Using Trees to Understand Long-term Variations in the Indian Monsoon
By Mukund Rao,
Climate and Society ’13
The Indian Monsoon is the primary source of water for approximately one-fourth of the world’s population. Also, close to two-thirds of the Indian population is either directly or in-directly dependent on agriculture for their livelihood. In the Indian context, rainfall is particularly important for agriculture as it is primarily rainfed. Most of this rain in India occurs during the months of June and September during the southwest monsoon.
To accurately inform decision making using climate science it is important that we have a long time series of data. This is where the study of tree rings to deduce the past climate is particularly useful. Trees can be long-lived and their growth is dependent on the climate around them, making them a perfect model to peek into the climate of the past.
In an effort to provide a better climate context for farmers in India, I spent the summer on a reconnaissance mission in the southwestern state of Kerala. It is also known as “God Own Country” because of how beautiful the countryside is. With a lush green landscape, tropical climate and rainfall of approximately 3500mm a year Kerala is an ideal place to find thick forests and old trees.
Tree-ring scientists usually head out into the field searching for old trees. However, we do not just go from one forest to another hoping to find old trees. As the saying goes, usually the “locals know best.” So, throughout the summer I spent time with researchers from the Lamont-Doherty Tree Ring Lab interacting with people in the region, ecologists and foresters at other research institutions and forest department officials to try and figure out where in the state we might expect to find the oldest trees. After much debate and discussion we were finally able to come up with close to 10 forest sites where we intend to sample trees later this year. We believe that we might find some teak trees which might be older than seven hundred years at a few of these sites. As all of these sites are along the Western Ghat mountain range and some of these are in relatively remote regions, conducting field work will definitely be an exciting adventure.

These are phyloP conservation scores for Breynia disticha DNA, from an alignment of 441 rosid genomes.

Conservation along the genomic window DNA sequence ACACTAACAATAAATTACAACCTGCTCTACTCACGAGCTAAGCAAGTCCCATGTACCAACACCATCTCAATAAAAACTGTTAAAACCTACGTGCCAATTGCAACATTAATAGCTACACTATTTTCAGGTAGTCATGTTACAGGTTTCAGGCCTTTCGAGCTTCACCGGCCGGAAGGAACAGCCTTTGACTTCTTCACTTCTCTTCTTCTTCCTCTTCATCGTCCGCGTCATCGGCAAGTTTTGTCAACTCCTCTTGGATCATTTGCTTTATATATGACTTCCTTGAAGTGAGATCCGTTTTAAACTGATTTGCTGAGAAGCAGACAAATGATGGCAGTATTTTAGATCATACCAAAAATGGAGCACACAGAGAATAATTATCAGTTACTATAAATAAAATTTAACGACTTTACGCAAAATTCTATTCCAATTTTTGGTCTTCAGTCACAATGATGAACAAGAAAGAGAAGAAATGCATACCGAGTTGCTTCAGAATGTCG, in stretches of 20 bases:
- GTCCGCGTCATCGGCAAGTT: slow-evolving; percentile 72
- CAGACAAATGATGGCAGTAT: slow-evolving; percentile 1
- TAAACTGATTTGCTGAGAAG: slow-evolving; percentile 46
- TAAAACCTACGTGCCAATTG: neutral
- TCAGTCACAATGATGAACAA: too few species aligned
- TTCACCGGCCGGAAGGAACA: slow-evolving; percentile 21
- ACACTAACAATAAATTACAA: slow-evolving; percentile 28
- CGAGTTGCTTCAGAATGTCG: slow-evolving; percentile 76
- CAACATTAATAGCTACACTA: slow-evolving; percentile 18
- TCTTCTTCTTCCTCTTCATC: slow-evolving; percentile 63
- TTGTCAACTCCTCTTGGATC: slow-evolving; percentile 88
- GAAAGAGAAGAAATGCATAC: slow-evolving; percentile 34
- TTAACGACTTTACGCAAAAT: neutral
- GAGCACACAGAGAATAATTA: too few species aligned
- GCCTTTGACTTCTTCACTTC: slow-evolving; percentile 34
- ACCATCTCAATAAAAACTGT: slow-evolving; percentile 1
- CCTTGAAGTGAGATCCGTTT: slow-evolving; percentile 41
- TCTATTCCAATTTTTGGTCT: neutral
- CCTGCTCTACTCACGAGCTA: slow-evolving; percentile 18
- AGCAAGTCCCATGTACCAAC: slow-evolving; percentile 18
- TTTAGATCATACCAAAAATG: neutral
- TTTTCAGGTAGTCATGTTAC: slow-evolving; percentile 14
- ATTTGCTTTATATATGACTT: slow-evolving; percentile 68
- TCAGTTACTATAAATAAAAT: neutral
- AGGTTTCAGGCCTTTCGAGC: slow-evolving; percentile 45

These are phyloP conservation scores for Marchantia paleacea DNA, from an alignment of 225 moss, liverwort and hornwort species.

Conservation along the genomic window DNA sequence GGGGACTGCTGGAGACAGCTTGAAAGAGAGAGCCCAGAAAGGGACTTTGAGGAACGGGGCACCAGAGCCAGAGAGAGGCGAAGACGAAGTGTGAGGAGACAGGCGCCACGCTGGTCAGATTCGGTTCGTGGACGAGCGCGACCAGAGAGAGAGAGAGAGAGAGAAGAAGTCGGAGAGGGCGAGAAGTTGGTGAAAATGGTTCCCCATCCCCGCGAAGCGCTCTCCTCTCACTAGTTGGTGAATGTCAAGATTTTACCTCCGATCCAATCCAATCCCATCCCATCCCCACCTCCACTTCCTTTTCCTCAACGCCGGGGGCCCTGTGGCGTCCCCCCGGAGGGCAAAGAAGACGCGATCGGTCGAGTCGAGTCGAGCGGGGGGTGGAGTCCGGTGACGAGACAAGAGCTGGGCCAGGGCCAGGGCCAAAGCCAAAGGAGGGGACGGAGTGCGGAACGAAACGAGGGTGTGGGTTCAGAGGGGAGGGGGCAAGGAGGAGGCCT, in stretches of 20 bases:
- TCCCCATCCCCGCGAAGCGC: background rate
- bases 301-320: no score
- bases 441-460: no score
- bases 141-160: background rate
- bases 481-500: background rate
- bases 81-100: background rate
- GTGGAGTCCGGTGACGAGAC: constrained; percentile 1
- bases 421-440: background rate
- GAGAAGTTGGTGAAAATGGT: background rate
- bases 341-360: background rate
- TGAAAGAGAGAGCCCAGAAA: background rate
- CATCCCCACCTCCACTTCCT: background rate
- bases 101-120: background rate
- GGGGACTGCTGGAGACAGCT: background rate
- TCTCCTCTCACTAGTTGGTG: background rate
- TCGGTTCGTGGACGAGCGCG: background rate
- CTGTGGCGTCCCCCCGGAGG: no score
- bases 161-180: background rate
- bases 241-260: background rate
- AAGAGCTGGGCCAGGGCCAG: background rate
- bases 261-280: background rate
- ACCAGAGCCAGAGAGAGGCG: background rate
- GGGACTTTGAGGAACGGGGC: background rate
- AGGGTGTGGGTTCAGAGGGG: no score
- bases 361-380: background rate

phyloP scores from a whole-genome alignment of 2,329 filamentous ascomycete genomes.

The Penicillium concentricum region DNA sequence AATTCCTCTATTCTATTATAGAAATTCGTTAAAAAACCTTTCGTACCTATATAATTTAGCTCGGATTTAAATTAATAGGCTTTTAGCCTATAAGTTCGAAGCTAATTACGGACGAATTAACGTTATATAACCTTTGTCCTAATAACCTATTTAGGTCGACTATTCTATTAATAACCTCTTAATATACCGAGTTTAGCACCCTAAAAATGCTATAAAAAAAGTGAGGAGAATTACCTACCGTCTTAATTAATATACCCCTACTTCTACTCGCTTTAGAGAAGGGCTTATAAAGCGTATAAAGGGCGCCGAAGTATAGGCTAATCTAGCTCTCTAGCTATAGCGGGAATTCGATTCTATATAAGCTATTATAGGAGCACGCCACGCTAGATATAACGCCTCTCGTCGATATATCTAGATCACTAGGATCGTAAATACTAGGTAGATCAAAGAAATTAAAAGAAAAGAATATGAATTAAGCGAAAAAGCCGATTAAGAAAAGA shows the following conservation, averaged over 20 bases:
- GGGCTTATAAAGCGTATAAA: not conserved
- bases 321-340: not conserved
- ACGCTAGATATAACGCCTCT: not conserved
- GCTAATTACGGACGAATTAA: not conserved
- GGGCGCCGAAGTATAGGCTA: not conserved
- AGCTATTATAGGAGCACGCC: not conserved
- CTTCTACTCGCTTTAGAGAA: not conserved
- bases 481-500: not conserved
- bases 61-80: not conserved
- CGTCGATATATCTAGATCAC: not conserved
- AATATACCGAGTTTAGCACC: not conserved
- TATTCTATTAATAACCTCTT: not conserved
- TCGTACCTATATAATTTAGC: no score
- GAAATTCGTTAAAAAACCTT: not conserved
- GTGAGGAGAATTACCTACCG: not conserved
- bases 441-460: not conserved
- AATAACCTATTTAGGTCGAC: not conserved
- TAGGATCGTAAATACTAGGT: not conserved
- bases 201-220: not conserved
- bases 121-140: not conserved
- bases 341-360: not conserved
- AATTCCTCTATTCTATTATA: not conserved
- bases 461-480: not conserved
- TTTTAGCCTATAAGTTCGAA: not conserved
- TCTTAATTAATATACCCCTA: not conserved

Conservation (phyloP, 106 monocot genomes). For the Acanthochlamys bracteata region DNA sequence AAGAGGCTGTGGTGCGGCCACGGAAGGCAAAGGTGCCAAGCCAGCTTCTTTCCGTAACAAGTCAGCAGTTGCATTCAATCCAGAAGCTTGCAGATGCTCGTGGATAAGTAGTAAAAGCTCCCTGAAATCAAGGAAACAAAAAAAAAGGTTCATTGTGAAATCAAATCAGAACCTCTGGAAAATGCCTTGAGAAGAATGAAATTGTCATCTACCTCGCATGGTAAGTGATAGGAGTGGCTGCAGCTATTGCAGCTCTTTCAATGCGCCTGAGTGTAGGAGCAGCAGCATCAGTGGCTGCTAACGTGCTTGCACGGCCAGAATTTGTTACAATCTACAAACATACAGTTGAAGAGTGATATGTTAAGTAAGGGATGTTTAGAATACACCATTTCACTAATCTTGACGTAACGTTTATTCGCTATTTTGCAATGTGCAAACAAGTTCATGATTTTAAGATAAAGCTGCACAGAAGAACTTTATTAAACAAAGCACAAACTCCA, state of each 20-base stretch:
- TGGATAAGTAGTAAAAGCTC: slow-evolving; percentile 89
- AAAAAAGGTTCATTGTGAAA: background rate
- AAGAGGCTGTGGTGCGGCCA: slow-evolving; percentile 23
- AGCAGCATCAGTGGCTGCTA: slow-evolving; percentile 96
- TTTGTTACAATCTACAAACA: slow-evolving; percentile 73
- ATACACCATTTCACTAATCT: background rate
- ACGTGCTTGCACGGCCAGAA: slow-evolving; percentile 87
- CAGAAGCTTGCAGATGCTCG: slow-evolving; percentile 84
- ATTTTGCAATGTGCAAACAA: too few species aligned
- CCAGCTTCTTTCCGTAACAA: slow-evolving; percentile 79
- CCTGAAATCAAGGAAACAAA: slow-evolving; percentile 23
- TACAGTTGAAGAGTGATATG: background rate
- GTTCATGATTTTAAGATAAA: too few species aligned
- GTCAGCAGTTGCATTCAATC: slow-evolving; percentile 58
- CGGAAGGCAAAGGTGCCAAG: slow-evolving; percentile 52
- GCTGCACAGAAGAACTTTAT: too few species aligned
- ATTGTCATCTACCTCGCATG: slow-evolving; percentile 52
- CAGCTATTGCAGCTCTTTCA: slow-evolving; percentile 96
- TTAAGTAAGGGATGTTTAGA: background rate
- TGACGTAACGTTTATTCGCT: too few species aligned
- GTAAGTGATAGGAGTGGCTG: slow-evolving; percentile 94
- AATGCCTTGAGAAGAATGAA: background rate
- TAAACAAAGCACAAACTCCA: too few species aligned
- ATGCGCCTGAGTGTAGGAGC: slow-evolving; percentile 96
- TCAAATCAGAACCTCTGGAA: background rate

Most weather station data on goes back roughly 50 years in the region. That can give use a sense of how climate patterns such as El Niño-Southern Oscillation and the North Atlantic Oscillation, which occur on interannual timescales, interact with the Indian Monsoon. Having tree-ring data will help improve our understanding of how these oceanic and climate patterns can affect the Indian Monsoon on centennial timescales, though.
Tree-ring data also provides a much better insight the monsoon’s connection with phenomenon like the Pacific Decadal Oscillation, which changes on a frequency of 20-30 years. Where station data might only be able to capture two or three phases of such decadal oscillations, tree-ring data arms us with a chronology of more than 500 years, making it much easier to examine the effect of some of these decadal oscillations.
At the end of the day, science is about helping improve people’s lives and climate science must attempt to do so. From this project conducted in collaboration with our Indian partner institutions, we at the Tree Ring Lab hope to be able to improve the understanding and predictability of the Indian Monsoon from one year to the next. We also hope that using this information, we might be able to help inform agricultural and water management decision making at a seasonal level.